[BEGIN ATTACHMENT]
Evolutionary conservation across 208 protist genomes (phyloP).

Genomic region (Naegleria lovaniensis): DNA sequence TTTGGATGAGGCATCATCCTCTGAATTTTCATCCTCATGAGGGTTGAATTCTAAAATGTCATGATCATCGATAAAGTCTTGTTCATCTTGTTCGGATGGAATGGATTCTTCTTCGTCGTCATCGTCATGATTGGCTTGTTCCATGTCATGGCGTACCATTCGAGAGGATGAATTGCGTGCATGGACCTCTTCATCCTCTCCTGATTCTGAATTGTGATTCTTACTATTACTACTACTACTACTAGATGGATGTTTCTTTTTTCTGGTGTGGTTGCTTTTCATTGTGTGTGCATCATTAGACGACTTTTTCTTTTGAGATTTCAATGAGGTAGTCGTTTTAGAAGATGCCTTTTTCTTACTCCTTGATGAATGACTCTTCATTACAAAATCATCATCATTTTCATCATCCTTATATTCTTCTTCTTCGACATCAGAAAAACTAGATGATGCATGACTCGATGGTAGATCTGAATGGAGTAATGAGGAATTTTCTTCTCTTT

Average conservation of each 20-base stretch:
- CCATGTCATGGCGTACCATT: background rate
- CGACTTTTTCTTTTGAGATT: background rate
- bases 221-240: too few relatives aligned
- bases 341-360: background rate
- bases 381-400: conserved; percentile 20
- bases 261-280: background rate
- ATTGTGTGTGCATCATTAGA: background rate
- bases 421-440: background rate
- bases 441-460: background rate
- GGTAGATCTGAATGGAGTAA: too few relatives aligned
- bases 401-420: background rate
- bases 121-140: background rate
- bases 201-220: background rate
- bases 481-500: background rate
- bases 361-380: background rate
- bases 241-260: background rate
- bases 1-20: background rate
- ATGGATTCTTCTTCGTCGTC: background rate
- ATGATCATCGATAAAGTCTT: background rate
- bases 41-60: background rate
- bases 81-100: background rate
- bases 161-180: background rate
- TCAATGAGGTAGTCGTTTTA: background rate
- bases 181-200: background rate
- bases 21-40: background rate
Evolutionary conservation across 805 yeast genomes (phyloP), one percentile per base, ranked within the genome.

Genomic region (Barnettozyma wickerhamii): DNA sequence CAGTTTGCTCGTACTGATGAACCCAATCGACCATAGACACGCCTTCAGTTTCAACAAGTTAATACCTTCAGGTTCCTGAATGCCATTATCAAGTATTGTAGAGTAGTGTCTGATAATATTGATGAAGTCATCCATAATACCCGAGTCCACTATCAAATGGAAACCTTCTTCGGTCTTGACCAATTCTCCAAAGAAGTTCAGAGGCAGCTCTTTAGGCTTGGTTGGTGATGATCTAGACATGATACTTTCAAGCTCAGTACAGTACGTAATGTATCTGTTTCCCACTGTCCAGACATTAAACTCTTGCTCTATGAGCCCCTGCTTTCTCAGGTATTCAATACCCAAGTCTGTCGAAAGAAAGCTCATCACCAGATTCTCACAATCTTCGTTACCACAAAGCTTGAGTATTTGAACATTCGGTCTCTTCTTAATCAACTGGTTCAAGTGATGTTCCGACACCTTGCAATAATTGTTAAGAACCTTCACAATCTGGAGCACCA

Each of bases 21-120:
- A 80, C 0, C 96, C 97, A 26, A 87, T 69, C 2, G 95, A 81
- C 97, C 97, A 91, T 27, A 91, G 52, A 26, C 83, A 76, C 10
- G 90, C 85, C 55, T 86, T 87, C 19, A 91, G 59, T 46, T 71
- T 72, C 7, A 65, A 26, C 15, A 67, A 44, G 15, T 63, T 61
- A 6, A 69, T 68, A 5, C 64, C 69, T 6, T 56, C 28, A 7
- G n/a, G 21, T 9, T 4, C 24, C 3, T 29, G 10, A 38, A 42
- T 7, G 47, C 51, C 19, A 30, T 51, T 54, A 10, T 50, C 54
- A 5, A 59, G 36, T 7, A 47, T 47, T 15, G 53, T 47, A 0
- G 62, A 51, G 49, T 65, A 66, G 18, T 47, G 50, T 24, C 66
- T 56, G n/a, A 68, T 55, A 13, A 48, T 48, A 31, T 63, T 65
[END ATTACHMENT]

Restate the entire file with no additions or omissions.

Evolutionary conservation across 208 protist genomes (phyloP).

Genomic region (Naegleria lovaniensis): DNA sequence TTTGGATGAGGCATCATCCTCTGAATTTTCATCCTCATGAGGGTTGAATTCTAAAATGTCATGATCATCGATAAAGTCTTGTTCATCTTGTTCGGATGGAATGGATTCTTCTTCGTCGTCATCGTCATGATTGGCTTGTTCCATGTCATGGCGTACCATTCGAGAGGATGAATTGCGTGCATGGACCTCTTCATCCTCTCCTGATTCTGAATTGTGATTCTTACTATTACTACTACTACTACTAGATGGATGTTTCTTTTTTCTGGTGTGGTTGCTTTTCATTGTGTGTGCATCATTAGACGACTTTTTCTTTTGAGATTTCAATGAGGTAGTCGTTTTAGAAGATGCCTTTTTCTTACTCCTTGATGAATGACTCTTCATTACAAAATCATCATCATTTTCATCATCCTTATATTCTTCTTCTTCGACATCAGAAAAACTAGATGATGCATGACTCGATGGTAGATCTGAATGGAGTAATGAGGAATTTTCTTCTCTTT

Average conservation of each 20-base stretch:
- CCATGTCATGGCGTACCATT: background rate
- CGACTTTTTCTTTTGAGATT: background rate
- bases 221-240: too few relatives aligned
- bases 341-360: background rate
- bases 381-400: conserved; percentile 20
- bases 261-280: background rate
- ATTGTGTGTGCATCATTAGA: background rate
- bases 421-440: background rate
- bases 441-460: background rate
- GGTAGATCTGAATGGAGTAA: too few relatives aligned
- bases 401-420: background rate
- bases 121-140: background rate
- bases 201-220: background rate
- bases 481-500: background rate
- bases 361-380: background rate
- bases 241-260: background rate
- bases 1-20: background rate
- ATGGATTCTTCTTCGTCGTC: background rate
- ATGATCATCGATAAAGTCTT: background rate
- bases 41-60: background rate
- bases 81-100: background rate
- bases 161-180: background rate
- TCAATGAGGTAGTCGTTTTA: background rate
- bases 181-200: background rate
- bases 21-40: background rate
Evolutionary conservation across 805 yeast genomes (phyloP), one percentile per base, ranked within the genome.

Genomic region (Barnettozyma wickerhamii): DNA sequence CAGTTTGCTCGTACTGATGAACCCAATCGACCATAGACACGCCTTCAGTTTCAACAAGTTAATACCTTCAGGTTCCTGAATGCCATTATCAAGTATTGTAGAGTAGTGTCTGATAATATTGATGAAGTCATCCATAATACCCGAGTCCACTATCAAATGGAAACCTTCTTCGGTCTTGACCAATTCTCCAAAGAAGTTCAGAGGCAGCTCTTTAGGCTTGGTTGGTGATGATCTAGACATGATACTTTCAAGCTCAGTACAGTACGTAATGTATCTGTTTCCCACTGTCCAGACATTAAACTCTTGCTCTATGAGCCCCTGCTTTCTCAGGTATTCAATACCCAAGTCTGTCGAAAGAAAGCTCATCACCAGATTCTCACAATCTTCGTTACCACAAAGCTTGAGTATTTGAACATTCGGTCTCTTCTTAATCAACTGGTTCAAGTGATGTTCCGACACCTTGCAATAATTGTTAAGAACCTTCACAATCTGGAGCACCA

Each of bases 21-120:
- A 80, C 0, C 96, C 97, A 26, A 87, T 69, C 2, G 95, A 81
- C 97, C 97, A 91, T 27, A 91, G 52, A 26, C 83, A 76, C 10
- G 90, C 85, C 55, T 86, T 87, C 19, A 91, G 59, T 46, T 71
- T 72, C 7, A 65, A 26, C 15, A 67, A 44, G 15, T 63, T 61
- A 6, A 69, T 68, A 5, C 64, C 69, T 6, T 56, C 28, A 7
- G n/a, G 21, T 9, T 4, C 24, C 3, T 29, G 10, A 38, A 42
- T 7, G 47, C 51, C 19, A 30, T 51, T 54, A 10, T 50, C 54
- A 5, A 59, G 36, T 7, A 47, T 47, T 15, G 53, T 47, A 0
- G 62, A 51, G 49, T 65, A 66, G 18, T 47, G 50, T 24, C 66
- T 56, G n/a, A 68, T 55, A 13, A 48, T 48, A 31, T 63, T 65